Node(data) = Node(data, [], nothing)
Node(parent::Node, data) = Node(data, [], parent)
function Node(data, children::Vector{Node})
    n = Node(data, children, nothing)
    foreach(c -> c.parent = n, children)

AbstractTrees.children(n::Node) = n.children
AbstractTrees.printnode(io::IO, n::Node) = print(io,
isleaf(n::Node) = isempty(n.children)

t = Node(1, [Node(2, [Node(3), Node(4)]), Node(5)])

function iterate_paths(root::Node, memory = Node[])
    Channel{Vector{Node}}(0) do ch
        for n in PreOrderDFS(root)
            if !isempty(memory) && isleaf(last(memory))
                while last(memory) != n.parent
            push!(memory, n)
            if isleaf(n)
                put!(ch, memory)

c = iterate_paths(t)

for path in c

but I didn’t benchmark that.

Is that guaranteed to copy memory?

Ah, you copy on the receiving end! Just collecting that channel won’t have independent elements, I guess.

Yeah, that’s a bit of a footgun. If you’re careful not to yield on the consuming end you don’t need to duplicate the memory, but this might break on 1.8 anyways. So in summary, the copy should probably go into the producer :stuck_out_tongue:

Thank a lot people! I’ll try it out with both implementations, or is @pfitzseb better?

So just a naive question: is this the first time someone needed a tree where nodes could have n ≥ 1 children? I mean, shouldn’t this live in a package somewhere? or is this so trivial / specific that no one thought to do it?

Definitely not (in fact, I implemented one for a package I’m writing about two weeks ago), but this is quite a simple data structure in and of itself. I’m actually surprised it’s not in DataStructures.jl yet. It’s just that what you’re trying to extract is unusual (the paths from root → leaf itself) instead of just producing the elements that the paths consists of (which would be easier than returning the array! You just have to copy the tree when you hit a leaf, remove that leaf and start iteration from the new root again).

Trees with an arbitrary amount of children are not really all that interesting algorithmically. They don’t usually have good algorithmic guarantees either - historically, binary trees are preferred (imo because proofs on them are easier, because there’s only a limited amount of cases you have to think about).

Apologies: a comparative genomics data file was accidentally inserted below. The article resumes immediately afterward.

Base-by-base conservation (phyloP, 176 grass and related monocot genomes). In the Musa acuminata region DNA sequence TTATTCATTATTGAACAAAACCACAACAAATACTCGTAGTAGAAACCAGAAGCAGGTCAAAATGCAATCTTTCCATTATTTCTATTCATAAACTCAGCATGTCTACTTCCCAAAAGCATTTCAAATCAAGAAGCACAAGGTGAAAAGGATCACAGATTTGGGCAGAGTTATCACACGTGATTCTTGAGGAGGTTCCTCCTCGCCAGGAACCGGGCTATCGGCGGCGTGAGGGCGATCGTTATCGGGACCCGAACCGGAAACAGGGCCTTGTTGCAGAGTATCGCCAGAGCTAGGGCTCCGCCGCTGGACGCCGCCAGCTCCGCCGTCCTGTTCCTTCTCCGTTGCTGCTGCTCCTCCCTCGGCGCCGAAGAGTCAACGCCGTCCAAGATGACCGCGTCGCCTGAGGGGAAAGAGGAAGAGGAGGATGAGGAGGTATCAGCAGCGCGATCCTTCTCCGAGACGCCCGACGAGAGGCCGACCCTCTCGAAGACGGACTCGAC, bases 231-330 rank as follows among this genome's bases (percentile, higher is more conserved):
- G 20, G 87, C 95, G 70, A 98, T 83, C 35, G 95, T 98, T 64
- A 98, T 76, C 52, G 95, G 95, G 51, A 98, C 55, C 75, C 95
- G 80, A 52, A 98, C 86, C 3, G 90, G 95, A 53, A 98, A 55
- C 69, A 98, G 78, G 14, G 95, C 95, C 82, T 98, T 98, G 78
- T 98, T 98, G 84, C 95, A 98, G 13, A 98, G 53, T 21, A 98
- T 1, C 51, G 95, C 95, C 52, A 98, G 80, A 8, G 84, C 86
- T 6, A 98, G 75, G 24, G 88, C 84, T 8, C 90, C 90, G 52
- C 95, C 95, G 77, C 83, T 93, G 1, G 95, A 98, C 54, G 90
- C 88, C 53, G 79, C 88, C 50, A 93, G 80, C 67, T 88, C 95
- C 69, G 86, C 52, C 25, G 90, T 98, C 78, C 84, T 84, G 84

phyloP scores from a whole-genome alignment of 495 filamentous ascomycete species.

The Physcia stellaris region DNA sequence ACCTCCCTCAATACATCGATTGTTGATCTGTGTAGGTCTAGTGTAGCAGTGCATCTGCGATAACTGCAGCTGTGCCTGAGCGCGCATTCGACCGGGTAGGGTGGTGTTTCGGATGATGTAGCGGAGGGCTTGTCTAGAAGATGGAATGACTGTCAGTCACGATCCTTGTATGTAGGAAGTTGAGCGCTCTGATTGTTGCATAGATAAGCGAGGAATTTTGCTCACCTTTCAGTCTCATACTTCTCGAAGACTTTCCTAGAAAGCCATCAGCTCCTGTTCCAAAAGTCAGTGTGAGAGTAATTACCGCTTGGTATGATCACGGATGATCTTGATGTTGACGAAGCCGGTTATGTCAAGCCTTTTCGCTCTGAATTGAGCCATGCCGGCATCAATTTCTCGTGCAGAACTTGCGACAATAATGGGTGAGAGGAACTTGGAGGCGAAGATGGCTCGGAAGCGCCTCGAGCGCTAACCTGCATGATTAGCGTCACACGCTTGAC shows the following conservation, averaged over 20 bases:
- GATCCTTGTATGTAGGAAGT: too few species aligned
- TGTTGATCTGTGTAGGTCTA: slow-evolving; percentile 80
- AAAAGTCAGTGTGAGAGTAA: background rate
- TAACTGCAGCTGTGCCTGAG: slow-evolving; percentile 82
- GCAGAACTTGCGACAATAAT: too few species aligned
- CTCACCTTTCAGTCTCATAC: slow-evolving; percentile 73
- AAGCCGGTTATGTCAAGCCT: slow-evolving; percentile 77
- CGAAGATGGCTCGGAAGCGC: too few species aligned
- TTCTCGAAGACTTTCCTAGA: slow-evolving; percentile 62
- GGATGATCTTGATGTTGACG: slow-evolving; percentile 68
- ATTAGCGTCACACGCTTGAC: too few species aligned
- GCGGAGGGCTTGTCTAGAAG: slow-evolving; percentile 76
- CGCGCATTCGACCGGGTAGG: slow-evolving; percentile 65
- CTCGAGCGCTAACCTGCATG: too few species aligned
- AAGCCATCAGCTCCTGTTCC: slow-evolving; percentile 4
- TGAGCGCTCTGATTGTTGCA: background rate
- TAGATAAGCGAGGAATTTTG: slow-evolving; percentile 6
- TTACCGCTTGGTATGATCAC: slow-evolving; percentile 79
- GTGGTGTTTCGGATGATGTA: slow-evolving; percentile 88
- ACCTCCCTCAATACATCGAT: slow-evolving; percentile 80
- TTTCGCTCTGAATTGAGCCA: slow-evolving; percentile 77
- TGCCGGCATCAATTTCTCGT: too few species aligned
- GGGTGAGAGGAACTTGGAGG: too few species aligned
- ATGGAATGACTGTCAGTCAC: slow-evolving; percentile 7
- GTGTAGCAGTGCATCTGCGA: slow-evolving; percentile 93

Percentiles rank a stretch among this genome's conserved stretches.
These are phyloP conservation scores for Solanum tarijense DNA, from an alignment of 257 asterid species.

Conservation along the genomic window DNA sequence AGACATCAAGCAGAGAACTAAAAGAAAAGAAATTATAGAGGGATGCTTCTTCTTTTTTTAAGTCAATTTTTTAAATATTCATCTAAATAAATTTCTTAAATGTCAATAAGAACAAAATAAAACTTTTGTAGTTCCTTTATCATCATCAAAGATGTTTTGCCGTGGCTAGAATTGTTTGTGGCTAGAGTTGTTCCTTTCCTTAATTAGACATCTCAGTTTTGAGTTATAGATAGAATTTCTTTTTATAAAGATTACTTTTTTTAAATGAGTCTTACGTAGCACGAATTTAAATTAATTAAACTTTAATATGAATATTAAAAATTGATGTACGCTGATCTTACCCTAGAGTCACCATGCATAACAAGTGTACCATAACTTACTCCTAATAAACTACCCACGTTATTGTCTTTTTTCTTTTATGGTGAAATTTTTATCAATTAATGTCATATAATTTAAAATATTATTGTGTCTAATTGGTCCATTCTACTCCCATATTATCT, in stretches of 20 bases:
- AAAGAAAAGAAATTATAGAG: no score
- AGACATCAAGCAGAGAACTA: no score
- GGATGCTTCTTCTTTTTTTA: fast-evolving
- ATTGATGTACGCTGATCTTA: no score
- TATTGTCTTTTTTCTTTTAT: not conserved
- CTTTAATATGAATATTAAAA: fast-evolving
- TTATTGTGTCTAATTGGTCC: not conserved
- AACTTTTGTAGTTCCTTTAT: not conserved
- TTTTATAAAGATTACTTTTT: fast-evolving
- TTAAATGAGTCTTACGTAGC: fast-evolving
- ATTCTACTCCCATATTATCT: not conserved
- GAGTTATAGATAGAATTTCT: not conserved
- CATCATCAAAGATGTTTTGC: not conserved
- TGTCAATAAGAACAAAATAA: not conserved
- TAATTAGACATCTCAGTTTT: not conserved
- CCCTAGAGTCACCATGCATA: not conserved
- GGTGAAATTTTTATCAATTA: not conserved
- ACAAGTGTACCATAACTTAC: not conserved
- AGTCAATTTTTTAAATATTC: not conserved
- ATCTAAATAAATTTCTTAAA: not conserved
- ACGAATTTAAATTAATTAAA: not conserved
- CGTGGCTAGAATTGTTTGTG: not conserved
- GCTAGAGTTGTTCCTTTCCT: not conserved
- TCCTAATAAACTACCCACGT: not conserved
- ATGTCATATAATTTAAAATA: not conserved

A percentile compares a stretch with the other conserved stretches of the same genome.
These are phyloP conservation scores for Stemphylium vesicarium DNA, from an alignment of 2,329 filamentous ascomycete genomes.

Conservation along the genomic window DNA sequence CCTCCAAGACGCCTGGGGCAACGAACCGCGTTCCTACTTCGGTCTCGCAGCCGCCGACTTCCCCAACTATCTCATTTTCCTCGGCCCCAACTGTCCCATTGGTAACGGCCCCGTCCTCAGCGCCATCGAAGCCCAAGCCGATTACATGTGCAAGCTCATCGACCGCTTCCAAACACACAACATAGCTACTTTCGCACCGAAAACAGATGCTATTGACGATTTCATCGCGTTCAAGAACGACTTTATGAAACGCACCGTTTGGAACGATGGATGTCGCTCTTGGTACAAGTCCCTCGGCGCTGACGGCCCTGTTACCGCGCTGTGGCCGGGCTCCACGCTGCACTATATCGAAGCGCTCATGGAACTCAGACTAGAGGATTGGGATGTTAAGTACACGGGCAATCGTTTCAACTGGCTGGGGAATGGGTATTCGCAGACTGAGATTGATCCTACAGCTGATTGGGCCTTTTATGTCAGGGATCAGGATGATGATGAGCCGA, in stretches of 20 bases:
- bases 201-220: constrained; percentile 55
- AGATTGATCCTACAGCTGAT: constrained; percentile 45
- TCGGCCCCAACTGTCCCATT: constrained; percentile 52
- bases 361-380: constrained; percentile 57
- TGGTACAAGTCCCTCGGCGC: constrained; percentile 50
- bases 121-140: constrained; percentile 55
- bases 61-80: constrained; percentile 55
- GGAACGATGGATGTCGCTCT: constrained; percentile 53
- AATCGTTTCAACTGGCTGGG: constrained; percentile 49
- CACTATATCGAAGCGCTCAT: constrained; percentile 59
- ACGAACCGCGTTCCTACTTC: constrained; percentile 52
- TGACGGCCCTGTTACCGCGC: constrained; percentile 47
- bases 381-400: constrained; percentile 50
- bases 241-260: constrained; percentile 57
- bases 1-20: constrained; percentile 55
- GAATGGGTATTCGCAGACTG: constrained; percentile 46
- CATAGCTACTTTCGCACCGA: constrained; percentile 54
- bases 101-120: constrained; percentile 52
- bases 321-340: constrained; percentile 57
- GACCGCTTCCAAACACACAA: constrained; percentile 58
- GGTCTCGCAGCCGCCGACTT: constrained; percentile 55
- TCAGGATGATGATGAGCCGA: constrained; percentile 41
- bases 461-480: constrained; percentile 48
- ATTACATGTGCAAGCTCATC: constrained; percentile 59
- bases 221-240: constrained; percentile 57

Speaking of which - for your original problem, I’d go meta: instead of saving a tree of potential “tracks” per object, I’d create a quadtree per image over the sequence of images for saving the detected “objects” (if there are a lot - else an array or dict with positions and extent of the object should suffice). The reason is quite simple: you’ll have to create & keep track of a lot of independent trees should objects be detected spuriously if you decide to create one tree per object (remember, the computer doesn’t a priori “know” where the next child of the object should be).

For matching objects, there are a few techniques. One keyword for search is Video tracking. Be aware that (as far as I know) the field isn’t particularly good with tracking a lot of distinct objects, mainly because of the computational cost involved (though this may have changed in recent years).

a tree where all nodes have at most one child would just be a stick, no? :grinning_face_with_smiling_eyes:

I don’t follow, you mean divide the image using a quadtree, and then what…?

Ha! What I meant with n ≥ 1 is at least one child.

Yeah, what I meant was that it wouldn’t be a tree if this did not hold, just a linked list (or a stick) :wink:

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You might also be interested in LeftChildRightSiblingTrees.jl for a more space efficient tree structure.

Regarding the original problem: I feel like the tree-based approach is unlikely to work well, but I’m pretty sure you can dig up a bunch of papers on video tracking.

  1. Run object detection on each image and save the result in a quadtree based on the location of each detected object
  2. Once you have a tree per image, you can find out whether two objects are close to one another by checking whether they are close in the tree (which is better than having to compute a real distance between all detected objects) and only if they are somewhat close in the tree, calculate real distances. This may be problematic if there are very fast objects in your video, moving faster than your threshold for closeness (but you’ll have that problem with any distance anyway).

Nevertheless, it should be algorithmically better if you want to strive for performance. It’s a trick similar to using Octrees for simulations in 3D space and only considering neighbours in the tree for influence on each object.

In general, having a fixed number of children per node is often easier to handle algorithmically than an arbitrary number (it also makes proofs easier) because you can give invariants for e.g. childA that are advantegous.